Terrifying map shows how close Jetstar flight came to smashing into another aircraft mid-flight

A Jetstar Airways A320 flight came close to crashing into a light plane as it came in to land, according to an investigation from the Australian Transport Safety Bureau.

The incident occurred on 28 November 2020 when a Jetstar plane carrying two flight crew, five cabin crew and 163 passengers was approaching Ballina Byron Gateway Airport.

A Jabiru recreational aircraft, with a pilot and passenger on board, was simultaneously heading past the airport towards Evans Head, northern NSW after departing from Heck Field, Queensland.

The investigation revealed the space between the two aircraft reduced to 600 feet – or just 183 metres – as their flight paths intersected.

A Jetstar Airways A320 flight came close to crashing into a light plane as it came in to land, according to an investigation from the Australian Transport Safety Bureau. Pictured: An image of the intersecting flight paths of both planes

 A Jetstar Airways A320 flight came close to crashing into a light plane as it came in to land, according to an investigation from the Australian Transport Safety Bureau. Pictured: An image of the intersecting flight paths of both planes

Both planes came close to colliding with one another, but each managed to land safely at their separate destinations without further incident.

The ATSB said the pilot and crew on the Jetstar flight were unaware of the light plane’s proximity until they were alerted by their aircraft’s collision avoidance system.

The pilot of the Jabiru plane was also unaware of the nearby Jetstar flight until he flew above it once their paths intersected.

Both aircraft experienced communication issues as they were unable to hear any broadcasts from one another.

The ATSB reported the Jabiru pilot had not set his plane’s transponder to broadcast altitude data – meaning the Jetstar crew were not informed of his location.

That same pilot also recalled not hearing any broadcasts from the Jetstar plane until his light aircraft passed over it.

The report outlined that a collision between the two planes had only been avoided by pure chance.

‘Consequently, as the pilots of neither aircraft had been able to manage separation from the other aircraft, the vertical separation between them was influenced by chance alone,’ it read.

The incident occurred in November 2020 when a Jetstar plane carrying two flight crew, five cabin crew and 163 passengers was about to land at Ballina Byron Gateway Airport. The crew on the plane were unware of the light plane's proximity. Pictured: Jetstar Airways A320 plane

The incident occurred in November 2020 when a Jetstar plane carrying two flight crew, five cabin crew and 163 passengers was about to land at Ballina Byron Gateway Airport. The crew on the plane were unware of the light plane’s proximity. Pictured: Jetstar Airways A320 plane

A Jabiru recreational aircraft, with a pilot and passenger on board, was heading past the airport towards Evans Head, NSW. The pilot of the Jabiru plane was also unaware of the nearby Jetstar flight until he flew above it once their paths intersected. Pictured: Jabiru light plane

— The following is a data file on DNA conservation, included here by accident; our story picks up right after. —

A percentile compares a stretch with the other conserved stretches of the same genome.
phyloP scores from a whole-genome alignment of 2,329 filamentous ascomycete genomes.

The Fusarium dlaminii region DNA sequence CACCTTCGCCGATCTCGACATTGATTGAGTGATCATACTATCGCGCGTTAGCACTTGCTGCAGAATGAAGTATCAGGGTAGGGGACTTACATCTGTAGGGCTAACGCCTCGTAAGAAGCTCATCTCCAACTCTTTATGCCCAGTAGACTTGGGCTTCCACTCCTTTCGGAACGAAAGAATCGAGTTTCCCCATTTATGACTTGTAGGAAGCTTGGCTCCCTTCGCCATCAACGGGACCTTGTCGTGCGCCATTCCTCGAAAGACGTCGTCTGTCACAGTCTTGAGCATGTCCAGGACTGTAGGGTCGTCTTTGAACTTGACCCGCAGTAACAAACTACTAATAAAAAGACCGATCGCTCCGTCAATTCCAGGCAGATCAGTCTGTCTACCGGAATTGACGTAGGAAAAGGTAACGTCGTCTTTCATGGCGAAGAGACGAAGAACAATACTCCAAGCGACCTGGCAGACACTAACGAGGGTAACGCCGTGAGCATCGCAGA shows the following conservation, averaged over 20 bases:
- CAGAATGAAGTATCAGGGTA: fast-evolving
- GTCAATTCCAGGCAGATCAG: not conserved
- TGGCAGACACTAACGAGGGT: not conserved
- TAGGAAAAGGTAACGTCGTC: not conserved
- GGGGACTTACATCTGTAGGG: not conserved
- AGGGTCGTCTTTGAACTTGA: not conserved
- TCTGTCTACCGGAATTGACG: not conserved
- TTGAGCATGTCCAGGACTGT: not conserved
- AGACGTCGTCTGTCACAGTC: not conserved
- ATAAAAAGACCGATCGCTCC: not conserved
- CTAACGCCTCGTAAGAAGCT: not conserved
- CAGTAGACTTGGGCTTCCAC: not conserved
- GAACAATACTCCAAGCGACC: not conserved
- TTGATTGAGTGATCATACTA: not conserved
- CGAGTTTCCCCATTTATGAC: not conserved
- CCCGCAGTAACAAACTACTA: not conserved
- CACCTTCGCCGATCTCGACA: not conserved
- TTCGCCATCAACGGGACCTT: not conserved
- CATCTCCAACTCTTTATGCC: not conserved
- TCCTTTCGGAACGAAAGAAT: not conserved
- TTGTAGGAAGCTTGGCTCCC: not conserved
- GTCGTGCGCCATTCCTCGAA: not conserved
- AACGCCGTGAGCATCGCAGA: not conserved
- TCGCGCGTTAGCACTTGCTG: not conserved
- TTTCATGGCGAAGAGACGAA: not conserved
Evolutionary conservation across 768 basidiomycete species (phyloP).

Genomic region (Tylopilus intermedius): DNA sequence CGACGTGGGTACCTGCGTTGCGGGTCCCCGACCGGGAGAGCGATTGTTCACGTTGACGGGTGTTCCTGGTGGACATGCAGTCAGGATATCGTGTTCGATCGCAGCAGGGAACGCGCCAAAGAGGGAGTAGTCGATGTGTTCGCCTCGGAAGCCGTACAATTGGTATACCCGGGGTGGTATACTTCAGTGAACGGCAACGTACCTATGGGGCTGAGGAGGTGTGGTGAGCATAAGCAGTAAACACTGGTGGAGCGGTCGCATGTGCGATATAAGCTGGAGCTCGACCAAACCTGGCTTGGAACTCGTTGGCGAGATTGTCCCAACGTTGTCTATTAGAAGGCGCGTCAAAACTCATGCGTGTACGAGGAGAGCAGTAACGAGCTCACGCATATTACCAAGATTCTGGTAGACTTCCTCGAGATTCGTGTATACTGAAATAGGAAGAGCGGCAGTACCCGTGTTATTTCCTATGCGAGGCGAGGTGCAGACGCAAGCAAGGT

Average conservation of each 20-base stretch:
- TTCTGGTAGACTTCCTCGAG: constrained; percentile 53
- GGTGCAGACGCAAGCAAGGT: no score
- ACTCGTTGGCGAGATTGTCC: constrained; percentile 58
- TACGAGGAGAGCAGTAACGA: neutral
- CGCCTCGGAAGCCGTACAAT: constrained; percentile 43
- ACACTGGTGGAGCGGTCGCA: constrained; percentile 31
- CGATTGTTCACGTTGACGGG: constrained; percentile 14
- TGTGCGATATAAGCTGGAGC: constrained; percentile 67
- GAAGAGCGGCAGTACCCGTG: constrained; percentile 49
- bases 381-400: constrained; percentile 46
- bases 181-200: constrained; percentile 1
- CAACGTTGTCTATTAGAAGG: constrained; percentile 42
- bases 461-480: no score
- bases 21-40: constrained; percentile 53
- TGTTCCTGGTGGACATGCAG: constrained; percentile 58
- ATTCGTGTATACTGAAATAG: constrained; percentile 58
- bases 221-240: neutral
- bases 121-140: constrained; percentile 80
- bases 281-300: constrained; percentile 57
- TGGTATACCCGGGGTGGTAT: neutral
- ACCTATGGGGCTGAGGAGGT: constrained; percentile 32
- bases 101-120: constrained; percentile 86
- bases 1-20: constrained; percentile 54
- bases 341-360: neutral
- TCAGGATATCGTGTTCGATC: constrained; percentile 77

A Jabiru recreational aircraft, with a pilot and passenger on board, was heading past the airport towards Evans Head, NSW. The pilot of the Jabiru plane was also unaware of the nearby Jetstar flight until he flew above it once their paths intersected. Pictured: Jabiru light plane

An ATSB review into the bustling airport itself found identified certain risks in the surrounding airspace.

The report said that the airspace around Ballina was previously ‘non-controlled,’ meaning pilots initially had to avoid one another through radio contact and ‘sighting other traffic’ rather than relying on air traffic control.

There was further risk to this method as the report identified several smaller airports in the Ballina region.

‘The airspace surrounding Ballina Airport accommodates a complex mix of aircraft types and operations, and there is a number of other non-controlled airports in close proximity.’

‘The ATSB determined that while the available evidence did not support a conclusion that the present system of aircraft self-separation in Ballina airspace is unsafe, there is the opportunity to potentially further reduce the safety risk,’ it said.

It also stated there was no consideration in previous assessments of planes ‘transiting through the airspace’ without leaving or landing at the airport.

‘The ATSB found that that review and periodic risk assessments of the airspace did not consider the risks associated with aircraft transiting through the airspace without taking off or landing at Ballina, as occurred in the investigation occurrence.’

In response to the close crash, the Civil Aviation Safety Authority (CASA) has broadened the broadcast area at Ballina airport to 15 nautical miles.

Airservices Australia has introduced a surveillance flight information service (SFIS), where an air traffic controller at the Brisbane Air Traffic Services Centre sends traffic information to aircraft flying within the Ballina zone.

Surveillance Flight Information Service (SFIS) also replaced a certified air and ground radio service that was providing traffic information to aircraft at the time of the incident.

Hãy bình luận đầu tiên

Để lại một phản hồi

Thư điện tử của bạn sẽ không được hiện thị công khai.


*